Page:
Yup, it's problematic...but the other option for the backstory is an info-dump somewhere else...or I add around 20,000 words to the front of a book that's already running at 230,000.

The other problem with actually telling the tale of the backstory is that it's just as miserable as the current opening! There are no heroes, there is no hope...and we haven't even touched on what Jenn experiences as she flees. Believe it or not, this first chapter is the first glimmer of hope in about a year's worth of story...which is why I wanted to start here initially.

The letter IS an info-dump, but many prologues serve this exact purpose...they set the scene. It was actually one of the people here who suggested back-story in letters or diary might have been Toby Frost?...and I quite liked the idea. I think it's preferable to where this backstory originally appeared, and that was chapter 3 and took the form of Jenn explaining what had happened to her to the assembled Watch. That little info-dump took around 3,500. :poop:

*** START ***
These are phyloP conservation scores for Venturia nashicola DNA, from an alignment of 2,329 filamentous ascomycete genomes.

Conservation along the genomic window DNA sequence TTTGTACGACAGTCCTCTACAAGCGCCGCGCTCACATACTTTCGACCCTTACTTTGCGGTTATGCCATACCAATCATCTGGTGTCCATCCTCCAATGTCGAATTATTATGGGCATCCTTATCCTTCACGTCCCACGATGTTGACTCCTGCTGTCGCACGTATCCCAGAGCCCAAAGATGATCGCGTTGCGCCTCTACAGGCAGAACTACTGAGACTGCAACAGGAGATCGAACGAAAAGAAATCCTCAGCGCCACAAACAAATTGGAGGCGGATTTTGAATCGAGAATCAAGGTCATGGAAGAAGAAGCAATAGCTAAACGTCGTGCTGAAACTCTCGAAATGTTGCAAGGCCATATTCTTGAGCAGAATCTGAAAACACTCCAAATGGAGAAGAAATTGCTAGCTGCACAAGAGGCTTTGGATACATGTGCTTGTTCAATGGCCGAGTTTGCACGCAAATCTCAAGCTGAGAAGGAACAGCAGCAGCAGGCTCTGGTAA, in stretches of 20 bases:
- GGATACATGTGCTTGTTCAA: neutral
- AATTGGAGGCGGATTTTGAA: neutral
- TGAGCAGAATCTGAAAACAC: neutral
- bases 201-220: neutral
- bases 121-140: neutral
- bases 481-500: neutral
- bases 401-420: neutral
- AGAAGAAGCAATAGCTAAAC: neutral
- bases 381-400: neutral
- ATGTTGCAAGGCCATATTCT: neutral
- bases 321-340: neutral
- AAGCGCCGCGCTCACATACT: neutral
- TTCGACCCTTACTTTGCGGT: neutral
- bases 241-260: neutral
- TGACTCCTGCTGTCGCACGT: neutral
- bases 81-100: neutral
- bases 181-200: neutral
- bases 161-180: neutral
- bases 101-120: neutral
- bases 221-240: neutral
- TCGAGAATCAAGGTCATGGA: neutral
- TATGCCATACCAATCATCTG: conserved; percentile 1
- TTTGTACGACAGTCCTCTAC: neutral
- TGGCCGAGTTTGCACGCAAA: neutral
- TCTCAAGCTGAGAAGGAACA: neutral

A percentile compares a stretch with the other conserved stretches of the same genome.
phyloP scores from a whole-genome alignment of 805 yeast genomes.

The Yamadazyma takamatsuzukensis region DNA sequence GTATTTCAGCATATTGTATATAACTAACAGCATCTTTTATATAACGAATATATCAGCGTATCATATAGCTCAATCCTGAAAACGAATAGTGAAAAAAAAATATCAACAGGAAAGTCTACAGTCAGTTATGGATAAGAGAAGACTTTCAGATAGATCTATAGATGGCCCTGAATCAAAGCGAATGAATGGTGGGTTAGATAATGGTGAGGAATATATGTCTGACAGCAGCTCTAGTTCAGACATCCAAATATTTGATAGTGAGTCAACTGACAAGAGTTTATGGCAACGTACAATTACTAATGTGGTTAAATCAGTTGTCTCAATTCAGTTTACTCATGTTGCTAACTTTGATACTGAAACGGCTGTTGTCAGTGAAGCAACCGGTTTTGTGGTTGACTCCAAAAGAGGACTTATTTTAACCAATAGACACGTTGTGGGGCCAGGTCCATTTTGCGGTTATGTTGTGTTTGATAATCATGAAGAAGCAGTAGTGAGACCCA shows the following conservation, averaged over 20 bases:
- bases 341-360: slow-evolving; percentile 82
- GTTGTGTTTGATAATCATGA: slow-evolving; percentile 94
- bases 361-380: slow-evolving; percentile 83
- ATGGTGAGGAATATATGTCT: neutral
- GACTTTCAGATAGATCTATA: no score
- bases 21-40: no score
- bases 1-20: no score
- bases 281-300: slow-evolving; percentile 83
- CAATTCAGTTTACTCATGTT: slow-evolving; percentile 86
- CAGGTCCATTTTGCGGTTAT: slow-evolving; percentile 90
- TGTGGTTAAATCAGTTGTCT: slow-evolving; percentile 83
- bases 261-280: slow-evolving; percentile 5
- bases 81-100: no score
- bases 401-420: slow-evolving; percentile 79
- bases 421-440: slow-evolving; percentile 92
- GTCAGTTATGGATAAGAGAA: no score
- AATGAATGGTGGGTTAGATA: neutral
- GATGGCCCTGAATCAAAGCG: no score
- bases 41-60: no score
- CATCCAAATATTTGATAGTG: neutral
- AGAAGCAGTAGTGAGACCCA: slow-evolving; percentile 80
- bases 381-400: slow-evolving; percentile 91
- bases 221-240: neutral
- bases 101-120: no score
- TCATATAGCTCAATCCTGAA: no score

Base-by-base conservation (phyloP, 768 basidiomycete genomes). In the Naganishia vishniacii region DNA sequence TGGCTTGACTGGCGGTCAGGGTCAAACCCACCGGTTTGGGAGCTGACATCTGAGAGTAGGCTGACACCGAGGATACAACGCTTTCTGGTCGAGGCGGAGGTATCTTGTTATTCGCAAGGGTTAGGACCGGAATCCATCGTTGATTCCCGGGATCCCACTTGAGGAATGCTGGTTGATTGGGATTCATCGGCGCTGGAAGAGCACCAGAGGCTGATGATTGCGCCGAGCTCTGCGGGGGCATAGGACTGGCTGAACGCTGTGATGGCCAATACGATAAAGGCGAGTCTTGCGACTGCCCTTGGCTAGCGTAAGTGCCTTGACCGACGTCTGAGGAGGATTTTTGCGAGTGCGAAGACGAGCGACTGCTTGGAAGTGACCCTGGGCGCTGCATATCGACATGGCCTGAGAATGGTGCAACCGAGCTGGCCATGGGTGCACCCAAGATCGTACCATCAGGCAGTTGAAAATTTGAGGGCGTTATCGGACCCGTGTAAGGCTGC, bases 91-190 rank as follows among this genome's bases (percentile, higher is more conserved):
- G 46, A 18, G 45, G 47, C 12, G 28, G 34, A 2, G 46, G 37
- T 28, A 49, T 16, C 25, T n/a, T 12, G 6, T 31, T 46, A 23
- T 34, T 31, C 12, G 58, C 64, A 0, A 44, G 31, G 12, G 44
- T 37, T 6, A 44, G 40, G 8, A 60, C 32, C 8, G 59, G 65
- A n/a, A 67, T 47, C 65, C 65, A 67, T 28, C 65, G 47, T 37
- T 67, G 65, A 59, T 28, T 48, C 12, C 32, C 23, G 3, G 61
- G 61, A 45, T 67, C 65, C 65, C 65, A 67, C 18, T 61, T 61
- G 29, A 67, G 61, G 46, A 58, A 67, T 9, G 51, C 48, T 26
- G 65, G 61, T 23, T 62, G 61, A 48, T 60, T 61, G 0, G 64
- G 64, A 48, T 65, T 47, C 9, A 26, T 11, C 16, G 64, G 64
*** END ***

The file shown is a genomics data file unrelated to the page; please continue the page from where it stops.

Um. Regarding miserable. There is the character being dumped on and fighting through it in a way that makes you think there is a light at the end of the tunnel, then there is character dragging their feet and being miserable. Seemed to me the whole fall of the House of Jenn and her quest to the Watch was where her character is built and might be a more interesting place to introduce Jenn to the reader which is why I queried where you start. However what you've said about her at that period, then maybe not. What I am trying to say in this post is there are different shades of miserable. You saying "no hope" - but Jenn is hoping for help from the Watch. When did that start?
By the end of the chapter, there is the glimmer of hope (I think I quoted the exchange earlier?) and Jenn begins to emerge from that point on.

I actually really like the way the chapter is structured in that she is at zero at the very start, the trudge through the city in the rains and her hesitation/concern at the inn are a microcosm of her trip across the continents (there is a flashback mid-chapter of some of her troubles), and then she finds what she wasn't sure she would...somebody to listen to her and a glimmer of hope.

From there, she begins to build, but the key will be to keep the reader onboard during the first chapter. I've done that not by making her display insipient heroism, but rather by hoping to intrigue and interest in what has happened.